Davidson's long term manager Didier Stoessel has now sold part of his contract to management double act David and Steve Robertson (managers of Kimi Raikkonen and on/off/on again for Button), acknowledging that he can only praise his client for so long before it falls on deaf ears, and that a fresh voice (or two) was needed. There are ongoing talks with a few teams, but a lack of budget is, again, doing him no favours if he wishes to avoid falling back on his existing testing contract for next year again.
Outside of the Formula One paddock Italian Vitantonio Liuzzi has dominated this year's Formula 3000 Championship, winning all bar one race and leading commentators to compare his dominance to that of Michael Schumacher in the senior paddock. At his only Formula One test to date, in late 2002 with Williams, the team were astounded that he was able to sit in a car he had never been near, at a track he had never driven, and be able to run within a second of Montoya after just a few laps.
Even further afield Richard Lyons, the young driver from Northern Ireland who is hoping to follow in Eddie Irvine's footsteps, has claimed five out of six poles in this year's Formula Nippon, the Japanese equivalent of Formula 3000 which used to be a particular favourite of up and coming drivers (Irvine, Ralf Schumacher, Mika Salo and Ralph Firman have all come through the ranks of Nippon) but perhaps isn't getting the publicity it once did. That he has achieved this with a team whose performances in the past have been Minardi-like makes it even more remarkable.
Are there any guarantees that any of these young drivers could step up into a Formula One race seat and perform? No, but equally there are none that Hakkinen or Villeneuve would either. Wirdheim, Glock and Davidson have strong racing credentials as well as a year or more under their belts in Formula One cars and have learnt all of the circuits - these are strong credentials for any young, keen driver to be given a chance to prove themselves in the top flight.
The advantage that Wirdheim and Glock have is that their existing teams are aware of their abilities, and both teams will have at least one race seat available next year. The disadvantage is that neither team is exactly flush with funds right now. With ten seats available there is everything to play for, and as Wirdheim's manager Christian Horner noted it is just a case of “banging on doors, pointing at his record and showing them the laptimes from this year.” And hoping that talent will suffice in place of budget.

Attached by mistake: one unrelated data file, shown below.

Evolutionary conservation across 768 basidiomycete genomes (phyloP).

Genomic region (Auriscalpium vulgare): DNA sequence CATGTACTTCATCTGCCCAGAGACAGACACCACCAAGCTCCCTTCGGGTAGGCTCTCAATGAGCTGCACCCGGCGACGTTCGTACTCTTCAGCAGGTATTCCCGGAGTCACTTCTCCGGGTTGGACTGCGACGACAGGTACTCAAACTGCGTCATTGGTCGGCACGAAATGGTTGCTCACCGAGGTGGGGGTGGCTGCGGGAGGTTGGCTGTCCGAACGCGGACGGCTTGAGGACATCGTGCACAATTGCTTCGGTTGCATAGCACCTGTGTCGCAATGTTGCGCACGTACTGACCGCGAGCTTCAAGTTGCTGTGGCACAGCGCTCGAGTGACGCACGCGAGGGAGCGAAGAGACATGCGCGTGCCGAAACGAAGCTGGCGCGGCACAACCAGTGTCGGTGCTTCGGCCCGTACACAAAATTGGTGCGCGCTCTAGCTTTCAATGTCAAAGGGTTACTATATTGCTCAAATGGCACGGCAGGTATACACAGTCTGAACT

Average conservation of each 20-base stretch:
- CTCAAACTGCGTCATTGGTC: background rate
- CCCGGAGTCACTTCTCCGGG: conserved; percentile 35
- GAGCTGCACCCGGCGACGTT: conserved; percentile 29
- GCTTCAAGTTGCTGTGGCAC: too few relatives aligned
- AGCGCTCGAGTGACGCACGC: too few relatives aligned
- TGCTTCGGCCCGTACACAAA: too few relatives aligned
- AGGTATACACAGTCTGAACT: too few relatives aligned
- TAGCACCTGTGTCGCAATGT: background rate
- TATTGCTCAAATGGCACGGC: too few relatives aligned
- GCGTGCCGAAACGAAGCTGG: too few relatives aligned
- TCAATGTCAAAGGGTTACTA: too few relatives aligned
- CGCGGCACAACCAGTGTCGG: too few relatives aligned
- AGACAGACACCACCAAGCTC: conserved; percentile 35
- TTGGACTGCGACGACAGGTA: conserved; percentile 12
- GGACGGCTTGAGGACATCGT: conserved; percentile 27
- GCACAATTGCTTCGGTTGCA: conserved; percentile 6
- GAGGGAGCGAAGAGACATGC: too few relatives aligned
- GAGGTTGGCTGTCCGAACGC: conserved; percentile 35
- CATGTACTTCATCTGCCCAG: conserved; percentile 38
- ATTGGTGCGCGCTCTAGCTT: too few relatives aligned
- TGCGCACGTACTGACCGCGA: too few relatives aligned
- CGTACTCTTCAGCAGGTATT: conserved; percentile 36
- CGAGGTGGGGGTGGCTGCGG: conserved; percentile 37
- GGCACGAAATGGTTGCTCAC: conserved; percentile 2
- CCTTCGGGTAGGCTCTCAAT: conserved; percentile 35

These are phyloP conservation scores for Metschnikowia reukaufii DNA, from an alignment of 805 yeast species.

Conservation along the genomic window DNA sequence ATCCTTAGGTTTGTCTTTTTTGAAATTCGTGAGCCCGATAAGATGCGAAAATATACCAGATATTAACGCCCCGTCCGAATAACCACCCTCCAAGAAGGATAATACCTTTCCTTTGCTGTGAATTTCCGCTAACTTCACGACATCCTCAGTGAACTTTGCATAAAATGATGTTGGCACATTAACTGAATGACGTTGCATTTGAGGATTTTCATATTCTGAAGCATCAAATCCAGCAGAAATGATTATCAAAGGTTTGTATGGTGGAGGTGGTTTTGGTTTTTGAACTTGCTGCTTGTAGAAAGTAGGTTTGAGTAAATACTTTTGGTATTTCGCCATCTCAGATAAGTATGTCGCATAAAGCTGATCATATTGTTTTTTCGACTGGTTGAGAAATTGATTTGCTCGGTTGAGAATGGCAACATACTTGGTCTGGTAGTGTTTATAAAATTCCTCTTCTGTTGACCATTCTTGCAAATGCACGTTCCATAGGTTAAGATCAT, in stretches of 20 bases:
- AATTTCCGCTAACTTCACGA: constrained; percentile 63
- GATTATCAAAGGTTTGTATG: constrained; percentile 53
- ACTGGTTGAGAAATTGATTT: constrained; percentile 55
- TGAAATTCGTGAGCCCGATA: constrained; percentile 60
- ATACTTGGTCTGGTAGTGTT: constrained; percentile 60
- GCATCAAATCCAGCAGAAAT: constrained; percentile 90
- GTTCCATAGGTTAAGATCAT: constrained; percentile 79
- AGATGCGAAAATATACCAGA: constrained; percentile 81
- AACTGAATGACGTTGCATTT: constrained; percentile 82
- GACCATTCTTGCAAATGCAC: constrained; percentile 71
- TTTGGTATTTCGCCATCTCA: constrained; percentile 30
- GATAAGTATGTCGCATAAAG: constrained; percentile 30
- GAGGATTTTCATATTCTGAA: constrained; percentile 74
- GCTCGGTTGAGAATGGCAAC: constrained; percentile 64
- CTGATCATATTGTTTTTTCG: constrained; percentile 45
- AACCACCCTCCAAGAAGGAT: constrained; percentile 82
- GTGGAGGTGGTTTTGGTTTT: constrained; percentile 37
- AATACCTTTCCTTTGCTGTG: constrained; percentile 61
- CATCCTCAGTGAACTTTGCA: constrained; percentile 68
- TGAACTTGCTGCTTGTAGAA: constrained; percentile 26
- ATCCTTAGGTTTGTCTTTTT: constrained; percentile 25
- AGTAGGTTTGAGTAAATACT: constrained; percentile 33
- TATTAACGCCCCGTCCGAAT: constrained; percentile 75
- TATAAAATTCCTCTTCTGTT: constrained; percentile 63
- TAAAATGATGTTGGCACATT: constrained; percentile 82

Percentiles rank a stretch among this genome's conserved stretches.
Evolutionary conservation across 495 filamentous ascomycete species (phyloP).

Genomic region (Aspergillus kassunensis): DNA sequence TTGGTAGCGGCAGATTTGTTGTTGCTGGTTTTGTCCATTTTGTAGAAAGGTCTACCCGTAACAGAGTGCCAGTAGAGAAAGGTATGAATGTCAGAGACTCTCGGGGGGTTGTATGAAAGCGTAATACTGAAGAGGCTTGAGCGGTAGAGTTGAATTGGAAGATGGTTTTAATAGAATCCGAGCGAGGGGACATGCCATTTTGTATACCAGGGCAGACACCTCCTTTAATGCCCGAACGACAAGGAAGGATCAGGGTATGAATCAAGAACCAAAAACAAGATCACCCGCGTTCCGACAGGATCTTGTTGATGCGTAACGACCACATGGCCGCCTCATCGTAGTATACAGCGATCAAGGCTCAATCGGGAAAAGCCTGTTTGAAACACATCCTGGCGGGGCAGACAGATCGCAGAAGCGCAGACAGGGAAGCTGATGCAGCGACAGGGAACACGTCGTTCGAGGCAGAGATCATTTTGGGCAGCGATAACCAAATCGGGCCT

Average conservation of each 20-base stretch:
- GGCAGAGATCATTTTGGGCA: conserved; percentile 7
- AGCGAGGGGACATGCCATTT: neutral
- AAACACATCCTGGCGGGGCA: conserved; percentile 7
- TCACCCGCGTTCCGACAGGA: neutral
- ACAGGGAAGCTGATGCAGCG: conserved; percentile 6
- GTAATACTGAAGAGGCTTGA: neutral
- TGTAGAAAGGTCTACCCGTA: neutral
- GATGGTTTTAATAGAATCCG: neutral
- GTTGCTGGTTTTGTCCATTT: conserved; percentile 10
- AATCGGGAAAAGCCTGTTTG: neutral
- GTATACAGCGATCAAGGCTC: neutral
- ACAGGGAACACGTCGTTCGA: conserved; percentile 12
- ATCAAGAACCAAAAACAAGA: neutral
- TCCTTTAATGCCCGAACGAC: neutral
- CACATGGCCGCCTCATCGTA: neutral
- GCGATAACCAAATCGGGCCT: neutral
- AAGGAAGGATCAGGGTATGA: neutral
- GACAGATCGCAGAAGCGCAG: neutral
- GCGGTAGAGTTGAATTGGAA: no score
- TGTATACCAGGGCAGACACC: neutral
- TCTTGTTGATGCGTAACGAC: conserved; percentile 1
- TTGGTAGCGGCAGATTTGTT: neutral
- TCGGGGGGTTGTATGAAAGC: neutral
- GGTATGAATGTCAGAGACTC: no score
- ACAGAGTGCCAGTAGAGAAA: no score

Liuzzi has generated a lot of buzz in the Formula One paddock, aided in no small part by manager Peter Collins (the former team boss of Lotus). “Tonio's results this year have been good, and we are certainly looking for a race seat in Formula One,” he noted in Germany, “but do we turn down a testing spot? It all depends on the team.” As Collins noted, his results certainly justify giving him a chance. That he has some backing from soft drink giant Red Bull isn't doing his case any harm, either.
Lyons is being promoted by former F1 driver and paddock regular David Kennedy, who has stated that he will be looking for his charge to be given at least a Formula One test later this year, after which it will be clearer as to his abilities in the senior category. Don't be surprised if this test is with Renault, who have a sponsor in common with the Ulsterman - sponsors are always looking for some return on their money.
With the above drivers, and others like Jamie Green and Nico Rosberg making names for themselves in European Formula 3 below them, there are drivers outside of Formula One who are more than worth looking at. If fiscal conservatism dictates that young drivers need to prove themselves in a Formula One car before being given a race seat, then the third driver Friday sessions are a perfect answer for wavering team bosses to both have their cake and eat it - give them a shot on Friday, and if they work out move them up a year later.
The sport's fans are its lifeblood, and the only way it will have a future is to introduce some new names from time to time to give the fans someone new to get excited about. In a period when the sport could use a shot in the arm to reignite interest - if two of the last three seasons have been judged as boring by the existing fans, what chance is there to bring in new ones? - it would be the worst thing that could happen to the sport if its next collection of heroes are priced out of the game.
Michael Schumacher has stated in the past that he will continue to drive until he stops enjoying it, or a young driver comes along and beats him. Would an older driver have the incentive to beat him, or are they looking for one more paycheck and a year away from the couch in front of the television? In a year where so many seats are available, perhaps it's time to look for motivation, as well as economical wages, from the guys pushing up from below.